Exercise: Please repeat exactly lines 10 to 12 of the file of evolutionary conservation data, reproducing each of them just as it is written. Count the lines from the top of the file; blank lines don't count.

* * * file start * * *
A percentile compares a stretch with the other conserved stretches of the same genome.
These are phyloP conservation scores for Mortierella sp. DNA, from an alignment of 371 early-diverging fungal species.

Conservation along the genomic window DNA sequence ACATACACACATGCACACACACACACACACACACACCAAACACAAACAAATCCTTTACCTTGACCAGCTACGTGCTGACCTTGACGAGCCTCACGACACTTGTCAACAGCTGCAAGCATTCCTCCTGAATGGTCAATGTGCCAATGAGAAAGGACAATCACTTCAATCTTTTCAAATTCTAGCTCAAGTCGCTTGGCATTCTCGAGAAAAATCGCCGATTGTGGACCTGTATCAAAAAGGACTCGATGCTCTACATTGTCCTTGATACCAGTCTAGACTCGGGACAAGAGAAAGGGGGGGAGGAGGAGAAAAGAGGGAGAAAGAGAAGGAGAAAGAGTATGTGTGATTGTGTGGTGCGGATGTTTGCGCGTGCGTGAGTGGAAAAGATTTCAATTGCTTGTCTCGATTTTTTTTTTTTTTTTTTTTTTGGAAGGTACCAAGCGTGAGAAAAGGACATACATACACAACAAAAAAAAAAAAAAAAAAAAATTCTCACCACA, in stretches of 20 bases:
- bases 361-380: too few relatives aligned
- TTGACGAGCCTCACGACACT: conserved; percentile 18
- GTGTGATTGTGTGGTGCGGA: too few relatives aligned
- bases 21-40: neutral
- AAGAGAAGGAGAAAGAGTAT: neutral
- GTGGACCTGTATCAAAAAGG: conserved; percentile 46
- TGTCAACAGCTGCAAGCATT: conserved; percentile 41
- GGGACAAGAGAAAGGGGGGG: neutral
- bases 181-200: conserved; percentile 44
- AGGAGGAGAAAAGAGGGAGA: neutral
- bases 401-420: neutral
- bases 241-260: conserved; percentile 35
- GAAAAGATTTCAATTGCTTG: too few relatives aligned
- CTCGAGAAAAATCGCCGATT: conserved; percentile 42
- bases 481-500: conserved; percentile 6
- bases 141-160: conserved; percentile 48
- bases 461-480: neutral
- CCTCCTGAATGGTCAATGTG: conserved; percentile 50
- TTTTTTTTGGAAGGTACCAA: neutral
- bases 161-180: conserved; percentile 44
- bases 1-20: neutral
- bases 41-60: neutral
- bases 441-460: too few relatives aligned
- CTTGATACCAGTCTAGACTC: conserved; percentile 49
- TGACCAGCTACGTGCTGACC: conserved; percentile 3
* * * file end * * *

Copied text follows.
- TGTCAACAGCTGCAAGCATT: conserved; percentile 41
- GGGACAAGAGAAAGGGGGGG: neutral
- bases 181-200: conserved; percentile 44